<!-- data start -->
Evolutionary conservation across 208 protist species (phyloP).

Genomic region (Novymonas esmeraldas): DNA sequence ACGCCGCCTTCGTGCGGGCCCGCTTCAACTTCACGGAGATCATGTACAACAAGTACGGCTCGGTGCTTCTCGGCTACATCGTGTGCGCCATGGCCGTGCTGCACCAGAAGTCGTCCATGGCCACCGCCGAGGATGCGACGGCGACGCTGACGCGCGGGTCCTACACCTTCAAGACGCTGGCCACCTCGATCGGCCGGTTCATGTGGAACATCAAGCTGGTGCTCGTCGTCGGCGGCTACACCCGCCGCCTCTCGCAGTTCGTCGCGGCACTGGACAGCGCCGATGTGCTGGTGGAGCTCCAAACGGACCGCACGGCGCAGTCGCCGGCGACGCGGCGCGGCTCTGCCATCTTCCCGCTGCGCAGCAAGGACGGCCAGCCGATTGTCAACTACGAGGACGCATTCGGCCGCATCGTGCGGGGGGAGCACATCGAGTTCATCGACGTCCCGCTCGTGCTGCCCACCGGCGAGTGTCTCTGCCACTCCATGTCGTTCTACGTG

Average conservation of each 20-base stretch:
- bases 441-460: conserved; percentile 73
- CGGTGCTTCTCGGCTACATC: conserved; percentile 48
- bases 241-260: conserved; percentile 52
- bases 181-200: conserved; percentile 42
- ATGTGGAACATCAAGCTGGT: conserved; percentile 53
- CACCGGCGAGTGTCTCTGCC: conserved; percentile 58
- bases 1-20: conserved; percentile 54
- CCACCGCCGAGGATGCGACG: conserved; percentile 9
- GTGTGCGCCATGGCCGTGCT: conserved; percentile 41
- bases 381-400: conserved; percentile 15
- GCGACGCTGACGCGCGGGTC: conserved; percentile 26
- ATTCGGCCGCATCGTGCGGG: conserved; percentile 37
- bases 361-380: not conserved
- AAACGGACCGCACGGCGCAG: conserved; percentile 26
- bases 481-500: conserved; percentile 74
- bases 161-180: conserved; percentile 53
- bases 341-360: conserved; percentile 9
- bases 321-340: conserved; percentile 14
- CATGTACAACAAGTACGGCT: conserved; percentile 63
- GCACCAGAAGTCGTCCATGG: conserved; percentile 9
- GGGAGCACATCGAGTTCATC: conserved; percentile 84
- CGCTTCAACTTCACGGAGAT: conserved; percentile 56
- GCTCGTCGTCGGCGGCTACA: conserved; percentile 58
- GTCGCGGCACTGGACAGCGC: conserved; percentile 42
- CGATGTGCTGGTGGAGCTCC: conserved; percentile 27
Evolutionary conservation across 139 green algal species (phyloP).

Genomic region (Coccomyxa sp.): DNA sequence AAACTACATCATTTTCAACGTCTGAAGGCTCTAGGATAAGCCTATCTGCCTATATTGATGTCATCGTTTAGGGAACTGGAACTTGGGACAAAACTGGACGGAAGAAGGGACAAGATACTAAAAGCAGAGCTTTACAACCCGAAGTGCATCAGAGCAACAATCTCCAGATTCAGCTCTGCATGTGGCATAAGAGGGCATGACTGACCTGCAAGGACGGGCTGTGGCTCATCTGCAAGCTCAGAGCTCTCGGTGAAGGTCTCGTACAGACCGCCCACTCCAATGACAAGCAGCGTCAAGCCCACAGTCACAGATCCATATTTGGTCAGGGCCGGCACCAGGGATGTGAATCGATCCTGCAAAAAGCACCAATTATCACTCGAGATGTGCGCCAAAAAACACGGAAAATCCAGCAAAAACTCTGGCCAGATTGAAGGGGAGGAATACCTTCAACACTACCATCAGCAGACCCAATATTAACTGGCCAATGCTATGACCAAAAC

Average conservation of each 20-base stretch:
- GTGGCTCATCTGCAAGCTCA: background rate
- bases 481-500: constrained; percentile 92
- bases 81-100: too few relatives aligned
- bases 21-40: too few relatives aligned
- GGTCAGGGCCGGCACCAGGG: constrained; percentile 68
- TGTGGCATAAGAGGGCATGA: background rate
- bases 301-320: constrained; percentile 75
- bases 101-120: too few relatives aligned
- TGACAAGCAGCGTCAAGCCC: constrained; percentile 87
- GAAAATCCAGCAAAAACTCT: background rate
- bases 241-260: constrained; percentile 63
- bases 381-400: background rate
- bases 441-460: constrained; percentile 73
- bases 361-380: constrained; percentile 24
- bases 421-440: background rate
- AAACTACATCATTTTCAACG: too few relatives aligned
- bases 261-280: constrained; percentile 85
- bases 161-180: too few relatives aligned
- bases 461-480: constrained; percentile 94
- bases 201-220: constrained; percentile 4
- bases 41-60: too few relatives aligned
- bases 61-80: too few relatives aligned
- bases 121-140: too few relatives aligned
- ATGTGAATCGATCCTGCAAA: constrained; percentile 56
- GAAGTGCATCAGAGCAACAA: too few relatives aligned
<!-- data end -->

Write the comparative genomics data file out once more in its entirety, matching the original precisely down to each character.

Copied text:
Evolutionary conservation across 208 protist species (phyloP).

Genomic region (Novymonas esmeraldas): DNA sequence ACGCCGCCTTCGTGCGGGCCCGCTTCAACTTCACGGAGATCATGTACAACAAGTACGGCTCGGTGCTTCTCGGCTACATCGTGTGCGCCATGGCCGTGCTGCACCAGAAGTCGTCCATGGCCACCGCCGAGGATGCGACGGCGACGCTGACGCGCGGGTCCTACACCTTCAAGACGCTGGCCACCTCGATCGGCCGGTTCATGTGGAACATCAAGCTGGTGCTCGTCGTCGGCGGCTACACCCGCCGCCTCTCGCAGTTCGTCGCGGCACTGGACAGCGCCGATGTGCTGGTGGAGCTCCAAACGGACCGCACGGCGCAGTCGCCGGCGACGCGGCGCGGCTCTGCCATCTTCCCGCTGCGCAGCAAGGACGGCCAGCCGATTGTCAACTACGAGGACGCATTCGGCCGCATCGTGCGGGGGGAGCACATCGAGTTCATCGACGTCCCGCTCGTGCTGCCCACCGGCGAGTGTCTCTGCCACTCCATGTCGTTCTACGTG

Average conservation of each 20-base stretch:
- bases 441-460: conserved; percentile 73
- CGGTGCTTCTCGGCTACATC: conserved; percentile 48
- bases 241-260: conserved; percentile 52
- bases 181-200: conserved; percentile 42
- ATGTGGAACATCAAGCTGGT: conserved; percentile 53
- CACCGGCGAGTGTCTCTGCC: conserved; percentile 58
- bases 1-20: conserved; percentile 54
- CCACCGCCGAGGATGCGACG: conserved; percentile 9
- GTGTGCGCCATGGCCGTGCT: conserved; percentile 41
- bases 381-400: conserved; percentile 15
- GCGACGCTGACGCGCGGGTC: conserved; percentile 26
- ATTCGGCCGCATCGTGCGGG: conserved; percentile 37
- bases 361-380: not conserved
- AAACGGACCGCACGGCGCAG: conserved; percentile 26
- bases 481-500: conserved; percentile 74
- bases 161-180: conserved; percentile 53
- bases 341-360: conserved; percentile 9
- bases 321-340: conserved; percentile 14
- CATGTACAACAAGTACGGCT: conserved; percentile 63
- GCACCAGAAGTCGTCCATGG: conserved; percentile 9
- GGGAGCACATCGAGTTCATC: conserved; percentile 84
- CGCTTCAACTTCACGGAGAT: conserved; percentile 56
- GCTCGTCGTCGGCGGCTACA: conserved; percentile 58
- GTCGCGGCACTGGACAGCGC: conserved; percentile 42
- CGATGTGCTGGTGGAGCTCC: conserved; percentile 27
Evolutionary conservation across 139 green algal species (phyloP).

Genomic region (Coccomyxa sp.): DNA sequence AAACTACATCATTTTCAACGTCTGAAGGCTCTAGGATAAGCCTATCTGCCTATATTGATGTCATCGTTTAGGGAACTGGAACTTGGGACAAAACTGGACGGAAGAAGGGACAAGATACTAAAAGCAGAGCTTTACAACCCGAAGTGCATCAGAGCAACAATCTCCAGATTCAGCTCTGCATGTGGCATAAGAGGGCATGACTGACCTGCAAGGACGGGCTGTGGCTCATCTGCAAGCTCAGAGCTCTCGGTGAAGGTCTCGTACAGACCGCCCACTCCAATGACAAGCAGCGTCAAGCCCACAGTCACAGATCCATATTTGGTCAGGGCCGGCACCAGGGATGTGAATCGATCCTGCAAAAAGCACCAATTATCACTCGAGATGTGCGCCAAAAAACACGGAAAATCCAGCAAAAACTCTGGCCAGATTGAAGGGGAGGAATACCTTCAACACTACCATCAGCAGACCCAATATTAACTGGCCAATGCTATGACCAAAAC

Average conservation of each 20-base stretch:
- GTGGCTCATCTGCAAGCTCA: background rate
- bases 481-500: constrained; percentile 92
- bases 81-100: too few relatives aligned
- bases 21-40: too few relatives aligned
- GGTCAGGGCCGGCACCAGGG: constrained; percentile 68
- TGTGGCATAAGAGGGCATGA: background rate
- bases 301-320: constrained; percentile 75
- bases 101-120: too few relatives aligned
- TGACAAGCAGCGTCAAGCCC: constrained; percentile 87
- GAAAATCCAGCAAAAACTCT: background rate
- bases 241-260: constrained; percentile 63
- bases 381-400: background rate
- bases 441-460: constrained; percentile 73
- bases 361-380: constrained; percentile 24
- bases 421-440: background rate
- AAACTACATCATTTTCAACG: too few relatives aligned
- bases 261-280: constrained; percentile 85
- bases 161-180: too few relatives aligned
- bases 461-480: constrained; percentile 94
- bases 201-220: constrained; percentile 4
- bases 41-60: too few relatives aligned
- bases 61-80: too few relatives aligned
- bases 121-140: too few relatives aligned
- ATGTGAATCGATCCTGCAAA: constrained; percentile 56
- GAAGTGCATCAGAGCAACAA: too few relatives aligned